Next Article in this 6 part series:
How Design Affects Performance : HTTP Request (coming soon)


Learn More about Princeton

Guest190829 26 Oct 2007 17:59

Great article, Joe. And research has shown that response time is a critical aspect on how users judge a website (amongst other factors, but response time could be the first impression that sends your user away.)

Princeton 28 Oct 2007 19:09

Design and structure plays a big part on success.
It's all about perception (psychological) - how the end-user "sees" your web site.

99% of the time, it's the design and structure which is at fault (for failing) - many users do not understand this.

By the time I finish this 6 part series - I will have everyone thinking differently about their choice of design and structure .. at least that's my goal. :up:

If I can help one person - than I've done my job.

ragtek 28 Oct 2007 19:34

where is the different between
Quote:

# Move JavaScript to the very bottom of document (right before the </body> tag). If not possible, move JavaScript to the <head> of document.
and js in the body?
i moved my anayltics code into the header instead of befor </body> as they wrote and since than it looks like the site is faster

Princeton 28 Oct 2007 20:12

a browser will download all the objects within the <head> before any objects within the <body> of a document...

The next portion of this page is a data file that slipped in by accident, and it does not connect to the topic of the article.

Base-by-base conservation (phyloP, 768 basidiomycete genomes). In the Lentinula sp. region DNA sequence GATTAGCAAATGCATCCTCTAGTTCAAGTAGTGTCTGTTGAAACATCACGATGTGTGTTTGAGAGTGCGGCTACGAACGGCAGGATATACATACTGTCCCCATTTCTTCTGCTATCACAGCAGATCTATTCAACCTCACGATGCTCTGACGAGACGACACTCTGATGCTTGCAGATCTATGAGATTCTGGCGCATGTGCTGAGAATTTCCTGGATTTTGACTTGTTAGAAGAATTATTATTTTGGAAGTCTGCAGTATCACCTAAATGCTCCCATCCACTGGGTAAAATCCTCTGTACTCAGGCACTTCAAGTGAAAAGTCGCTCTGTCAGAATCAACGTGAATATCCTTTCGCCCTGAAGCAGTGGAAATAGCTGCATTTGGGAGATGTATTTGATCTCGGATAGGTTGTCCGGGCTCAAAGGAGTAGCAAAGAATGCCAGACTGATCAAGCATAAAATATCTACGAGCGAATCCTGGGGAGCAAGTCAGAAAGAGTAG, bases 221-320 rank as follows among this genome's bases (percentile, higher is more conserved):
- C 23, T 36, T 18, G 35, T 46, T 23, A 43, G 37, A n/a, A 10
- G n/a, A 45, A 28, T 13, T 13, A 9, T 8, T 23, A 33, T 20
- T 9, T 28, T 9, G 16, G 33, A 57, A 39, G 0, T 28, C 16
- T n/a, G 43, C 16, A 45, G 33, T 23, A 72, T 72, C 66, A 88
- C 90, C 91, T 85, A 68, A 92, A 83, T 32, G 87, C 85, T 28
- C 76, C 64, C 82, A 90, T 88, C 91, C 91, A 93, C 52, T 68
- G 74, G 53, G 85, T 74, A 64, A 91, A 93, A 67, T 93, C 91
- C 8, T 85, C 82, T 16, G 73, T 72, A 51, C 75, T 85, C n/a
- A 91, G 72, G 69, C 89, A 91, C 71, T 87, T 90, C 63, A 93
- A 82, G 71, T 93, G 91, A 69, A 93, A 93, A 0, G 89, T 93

a large javascript file (or multiple) will cause a delay in rendering the page (non-cached)

by placing the JavaScript files at the bottom of the page you are telling the browser to download all the objects on the page prior to downloading the JavaScript files (by placing the files at the bottom the end-user will not be affected by the delay in downloading the files)

the point here is to know the difference and to choose one or the other ..
you do not want to place JavaScript files in the middle of the <body> as it will slow the rendering of the page as the browser will have to
1)__ Stop,
2)__ Download the javascript file,
3)__ Parse/interpret javascript file,
4)__ Continue to next object

as you can imagine by placing a large javascript in the middle of the page will cause a visible delay

aeturner89 06 Nov 2007 20:14

Quote:

Originally Posted by Danny.VBT (Post 1369173)